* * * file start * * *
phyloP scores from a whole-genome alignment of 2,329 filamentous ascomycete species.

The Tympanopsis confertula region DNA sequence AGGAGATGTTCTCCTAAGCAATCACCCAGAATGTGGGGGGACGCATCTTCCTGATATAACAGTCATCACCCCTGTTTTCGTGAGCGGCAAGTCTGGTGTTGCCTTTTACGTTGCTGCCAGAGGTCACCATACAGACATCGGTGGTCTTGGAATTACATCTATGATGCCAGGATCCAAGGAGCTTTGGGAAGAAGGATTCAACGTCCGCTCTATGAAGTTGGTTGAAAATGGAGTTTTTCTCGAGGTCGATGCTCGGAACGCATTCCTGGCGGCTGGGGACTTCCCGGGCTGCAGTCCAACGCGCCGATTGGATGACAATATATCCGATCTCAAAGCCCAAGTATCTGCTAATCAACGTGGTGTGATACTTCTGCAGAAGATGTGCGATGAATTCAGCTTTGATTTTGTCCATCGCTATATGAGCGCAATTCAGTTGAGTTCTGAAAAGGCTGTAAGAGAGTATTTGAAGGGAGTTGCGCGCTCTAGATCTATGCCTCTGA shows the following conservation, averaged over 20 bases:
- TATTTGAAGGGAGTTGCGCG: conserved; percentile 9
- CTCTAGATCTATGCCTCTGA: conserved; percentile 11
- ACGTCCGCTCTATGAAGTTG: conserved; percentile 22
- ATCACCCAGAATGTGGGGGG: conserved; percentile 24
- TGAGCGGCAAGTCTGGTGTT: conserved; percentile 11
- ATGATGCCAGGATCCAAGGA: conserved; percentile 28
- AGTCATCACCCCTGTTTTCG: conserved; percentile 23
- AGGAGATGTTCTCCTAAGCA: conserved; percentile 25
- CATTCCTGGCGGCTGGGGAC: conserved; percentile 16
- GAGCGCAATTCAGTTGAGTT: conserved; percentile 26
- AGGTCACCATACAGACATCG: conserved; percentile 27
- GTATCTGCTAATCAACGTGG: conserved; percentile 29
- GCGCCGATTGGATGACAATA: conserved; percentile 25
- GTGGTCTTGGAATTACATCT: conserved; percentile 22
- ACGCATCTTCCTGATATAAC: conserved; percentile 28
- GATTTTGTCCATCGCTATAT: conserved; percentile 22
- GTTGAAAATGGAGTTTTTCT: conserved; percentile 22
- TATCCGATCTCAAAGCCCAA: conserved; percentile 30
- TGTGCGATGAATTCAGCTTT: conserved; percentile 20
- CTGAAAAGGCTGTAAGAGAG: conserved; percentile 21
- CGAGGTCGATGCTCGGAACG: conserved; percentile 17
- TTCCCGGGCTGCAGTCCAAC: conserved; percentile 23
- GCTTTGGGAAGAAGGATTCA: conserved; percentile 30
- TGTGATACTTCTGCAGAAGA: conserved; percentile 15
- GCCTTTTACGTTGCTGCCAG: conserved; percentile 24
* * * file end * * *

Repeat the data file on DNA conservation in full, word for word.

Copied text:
phyloP scores from a whole-genome alignment of 2,329 filamentous ascomycete species.

The Tympanopsis confertula region DNA sequence AGGAGATGTTCTCCTAAGCAATCACCCAGAATGTGGGGGGACGCATCTTCCTGATATAACAGTCATCACCCCTGTTTTCGTGAGCGGCAAGTCTGGTGTTGCCTTTTACGTTGCTGCCAGAGGTCACCATACAGACATCGGTGGTCTTGGAATTACATCTATGATGCCAGGATCCAAGGAGCTTTGGGAAGAAGGATTCAACGTCCGCTCTATGAAGTTGGTTGAAAATGGAGTTTTTCTCGAGGTCGATGCTCGGAACGCATTCCTGGCGGCTGGGGACTTCCCGGGCTGCAGTCCAACGCGCCGATTGGATGACAATATATCCGATCTCAAAGCCCAAGTATCTGCTAATCAACGTGGTGTGATACTTCTGCAGAAGATGTGCGATGAATTCAGCTTTGATTTTGTCCATCGCTATATGAGCGCAATTCAGTTGAGTTCTGAAAAGGCTGTAAGAGAGTATTTGAAGGGAGTTGCGCGCTCTAGATCTATGCCTCTGA shows the following conservation, averaged over 20 bases:
- TATTTGAAGGGAGTTGCGCG: conserved; percentile 9
- CTCTAGATCTATGCCTCTGA: conserved; percentile 11
- ACGTCCGCTCTATGAAGTTG: conserved; percentile 22
- ATCACCCAGAATGTGGGGGG: conserved; percentile 24
- TGAGCGGCAAGTCTGGTGTT: conserved; percentile 11
- ATGATGCCAGGATCCAAGGA: conserved; percentile 28
- AGTCATCACCCCTGTTTTCG: conserved; percentile 23
- AGGAGATGTTCTCCTAAGCA: conserved; percentile 25
- CATTCCTGGCGGCTGGGGAC: conserved; percentile 16
- GAGCGCAATTCAGTTGAGTT: conserved; percentile 26
- AGGTCACCATACAGACATCG: conserved; percentile 27
- GTATCTGCTAATCAACGTGG: conserved; percentile 29
- GCGCCGATTGGATGACAATA: conserved; percentile 25
- GTGGTCTTGGAATTACATCT: conserved; percentile 22
- ACGCATCTTCCTGATATAAC: conserved; percentile 28
- GATTTTGTCCATCGCTATAT: conserved; percentile 22
- GTTGAAAATGGAGTTTTTCT: conserved; percentile 22
- TATCCGATCTCAAAGCCCAA: conserved; percentile 30
- TGTGCGATGAATTCAGCTTT: conserved; percentile 20
- CTGAAAAGGCTGTAAGAGAG: conserved; percentile 21
- CGAGGTCGATGCTCGGAACG: conserved; percentile 17
- TTCCCGGGCTGCAGTCCAAC: conserved; percentile 23
- GCTTTGGGAAGAAGGATTCA: conserved; percentile 30
- TGTGATACTTCTGCAGAAGA: conserved; percentile 15
- GCCTTTTACGTTGCTGCCAG: conserved; percentile 24